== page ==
2. Make your executives take the time to learn how to avoid being harpooned. No matter how busy executives might be -- or how much they resist going through security awareness instruction -- they need to attend training sessions on a regular basis.

This includes instruction on what to look for in suspicious emails, as well as how to identify in-person whaling attacks, where an individual who might appear trustworthy gathers information over a period of months that can be used to access corporate systems.

Most executives exclude themselves from periodic security-awareness exercises, even though they're the very people who should be conditioned doubly hard to thwart targeted phishing attacks, Belani says.

Make it mandatory that not only executives take training, but also their administrative assistants, who can play a key role in thwarting attacks targeting their bosses. Training sessions don't have to be excruciatingly boring for attendees. Consider including videos of simulated social engineering schemes, or have the security team act out such a scenario.

In addition to providing training, keep people continuously informed about whaling threats and incidents. Ocean Bank sends out monthly "security awareness" bulletins to everyone in the organization, advising people about threats such as whaling, phishing, and malware, with tips on how to avoid them.

"We keep them constantly aware, so if they're targeted they will know and report it back to us," says Sergio Pinon, senior vice president of security for the Florida bank and chairman of the Financial Institution Security Association. But be sure to keep these updates short and simple; if they're too lengthy, most people won't bother to read them.

Aside from training people in how to avoid being a whaling victim, reiterate the importance of protecting valuable data such as intellectual property. According to the 2011 Data Breach Investigations report conducted by the Verizon Risk Team, U.S. Secret Service, and Dutch High Tech Crime unit, recently there have been more targeted attacks at specific types of data that aren't typically stolen in bulk, such as certain varieties of sensitive organizational data and intellectual property.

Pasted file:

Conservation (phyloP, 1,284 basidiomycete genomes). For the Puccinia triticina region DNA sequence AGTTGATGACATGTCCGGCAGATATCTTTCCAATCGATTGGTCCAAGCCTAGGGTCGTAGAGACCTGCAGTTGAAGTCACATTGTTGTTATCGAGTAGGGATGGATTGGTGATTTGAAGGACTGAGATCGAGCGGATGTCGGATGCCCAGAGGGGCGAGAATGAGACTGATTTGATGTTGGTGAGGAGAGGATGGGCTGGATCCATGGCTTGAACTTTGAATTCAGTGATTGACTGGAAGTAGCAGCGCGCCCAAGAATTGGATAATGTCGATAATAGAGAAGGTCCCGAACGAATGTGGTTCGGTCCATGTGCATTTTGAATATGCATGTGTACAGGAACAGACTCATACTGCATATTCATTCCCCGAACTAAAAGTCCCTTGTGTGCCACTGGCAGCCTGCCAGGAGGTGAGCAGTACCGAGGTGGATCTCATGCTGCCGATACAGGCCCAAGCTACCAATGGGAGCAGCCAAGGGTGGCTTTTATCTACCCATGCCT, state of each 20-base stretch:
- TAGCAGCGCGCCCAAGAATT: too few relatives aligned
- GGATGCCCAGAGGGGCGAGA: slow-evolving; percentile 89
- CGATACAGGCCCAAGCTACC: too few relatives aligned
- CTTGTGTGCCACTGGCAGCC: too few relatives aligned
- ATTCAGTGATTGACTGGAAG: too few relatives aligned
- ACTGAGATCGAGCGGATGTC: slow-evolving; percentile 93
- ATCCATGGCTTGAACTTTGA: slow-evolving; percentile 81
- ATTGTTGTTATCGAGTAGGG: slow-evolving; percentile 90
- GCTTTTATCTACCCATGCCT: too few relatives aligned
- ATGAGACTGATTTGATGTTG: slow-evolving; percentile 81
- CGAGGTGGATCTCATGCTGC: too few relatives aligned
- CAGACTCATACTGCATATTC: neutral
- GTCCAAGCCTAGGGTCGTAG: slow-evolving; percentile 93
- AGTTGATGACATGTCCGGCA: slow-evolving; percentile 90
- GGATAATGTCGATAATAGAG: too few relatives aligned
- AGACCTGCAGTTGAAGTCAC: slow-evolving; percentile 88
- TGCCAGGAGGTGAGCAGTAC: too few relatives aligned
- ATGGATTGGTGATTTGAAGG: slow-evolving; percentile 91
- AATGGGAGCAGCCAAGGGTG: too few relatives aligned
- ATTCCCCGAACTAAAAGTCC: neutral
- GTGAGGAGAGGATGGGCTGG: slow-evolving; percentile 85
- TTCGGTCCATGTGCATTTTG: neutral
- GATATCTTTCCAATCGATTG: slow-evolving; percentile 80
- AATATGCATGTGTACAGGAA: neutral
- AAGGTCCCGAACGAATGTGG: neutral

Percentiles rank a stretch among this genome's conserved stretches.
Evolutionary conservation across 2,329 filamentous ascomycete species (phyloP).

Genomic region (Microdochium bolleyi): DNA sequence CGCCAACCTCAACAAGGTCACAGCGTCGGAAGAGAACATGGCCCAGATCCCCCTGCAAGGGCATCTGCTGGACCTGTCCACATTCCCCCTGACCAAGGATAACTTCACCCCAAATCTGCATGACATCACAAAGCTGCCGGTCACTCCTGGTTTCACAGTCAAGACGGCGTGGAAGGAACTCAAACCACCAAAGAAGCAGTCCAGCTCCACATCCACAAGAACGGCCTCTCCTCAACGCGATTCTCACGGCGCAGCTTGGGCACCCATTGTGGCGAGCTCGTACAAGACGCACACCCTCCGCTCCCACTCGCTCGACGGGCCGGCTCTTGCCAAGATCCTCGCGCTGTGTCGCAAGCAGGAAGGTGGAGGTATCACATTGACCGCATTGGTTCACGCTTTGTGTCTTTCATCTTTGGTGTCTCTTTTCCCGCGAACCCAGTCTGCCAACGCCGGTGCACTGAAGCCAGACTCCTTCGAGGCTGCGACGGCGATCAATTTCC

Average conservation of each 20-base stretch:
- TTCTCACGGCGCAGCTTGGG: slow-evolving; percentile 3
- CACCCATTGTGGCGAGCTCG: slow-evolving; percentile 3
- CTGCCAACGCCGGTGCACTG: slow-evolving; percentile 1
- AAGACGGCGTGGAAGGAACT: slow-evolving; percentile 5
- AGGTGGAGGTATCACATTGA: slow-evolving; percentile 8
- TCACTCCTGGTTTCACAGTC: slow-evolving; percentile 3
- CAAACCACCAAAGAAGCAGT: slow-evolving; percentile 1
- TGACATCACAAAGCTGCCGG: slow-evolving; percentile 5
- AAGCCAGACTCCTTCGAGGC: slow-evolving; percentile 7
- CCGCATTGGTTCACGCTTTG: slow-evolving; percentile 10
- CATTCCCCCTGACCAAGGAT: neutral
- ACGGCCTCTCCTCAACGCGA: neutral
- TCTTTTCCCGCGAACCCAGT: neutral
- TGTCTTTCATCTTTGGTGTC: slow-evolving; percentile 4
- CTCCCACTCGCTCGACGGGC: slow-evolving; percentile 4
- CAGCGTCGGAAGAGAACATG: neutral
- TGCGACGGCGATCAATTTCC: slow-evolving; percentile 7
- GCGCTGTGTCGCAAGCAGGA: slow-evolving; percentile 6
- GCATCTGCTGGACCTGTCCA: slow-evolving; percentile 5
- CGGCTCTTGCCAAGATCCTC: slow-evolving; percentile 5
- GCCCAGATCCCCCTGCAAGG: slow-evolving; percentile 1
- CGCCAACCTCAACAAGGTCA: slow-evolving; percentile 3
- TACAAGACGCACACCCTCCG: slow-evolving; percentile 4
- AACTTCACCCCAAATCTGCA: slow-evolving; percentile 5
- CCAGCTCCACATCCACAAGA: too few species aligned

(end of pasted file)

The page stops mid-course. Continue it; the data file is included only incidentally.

3. Do your own penetration testing and social engineering. How well did attendees of security training classes pay attention to what they heard? Why not find out by running some tests?

Owen McCusker, principal analyst at Sonalysts, a security consulting firm, says some of his firm's clients follow up their training with an "inoculation process," in which administrators send out emails that include characteristics of known whaling attacks to handpicked individuals, to see how they react. If they respond to the message, they get a reply alerting them of their failure to follow the instructions of the training sessions.

Patricia Titus, chief information security officer at technology services provider Unisys, says in a previous job as CISO at the Transportation Security Administration, she and her staff periodically called people in the organization at random to try to socially engineer them into giving up information they should not be sharing. She plans to conduct similar activities at Unisys.

These inside attacks tend to get the point across. "Once you do it, everyone hears that story, and it shows that we really do care about this stuff," says Titus, who has been the target of a whaling attack from outside. "We want a security-minded workforce." She says the tests are not just aimed at senior executives, but at workers such as help desk employees who have access to information such as system passwords.

In addition to periodic testing, the Unisys security team conducts individual consulting with people who are repeat offenders of security policy. There might be a root cause of why people are performing notable behaviors, Titus says, so instead of just saying they can't go to certain sites or blocking access, the security team analyzes why the activity is happening. Eighty percent of the time, it's happening out of ignorance, she says.

4. Use common sense with social networking. Facebook, LinkedIn, and other social networking sites have become valuable tools for building business contacts and for online collaboration and recruiting. But they're also places where whalers go to gather information that they can use in attacks.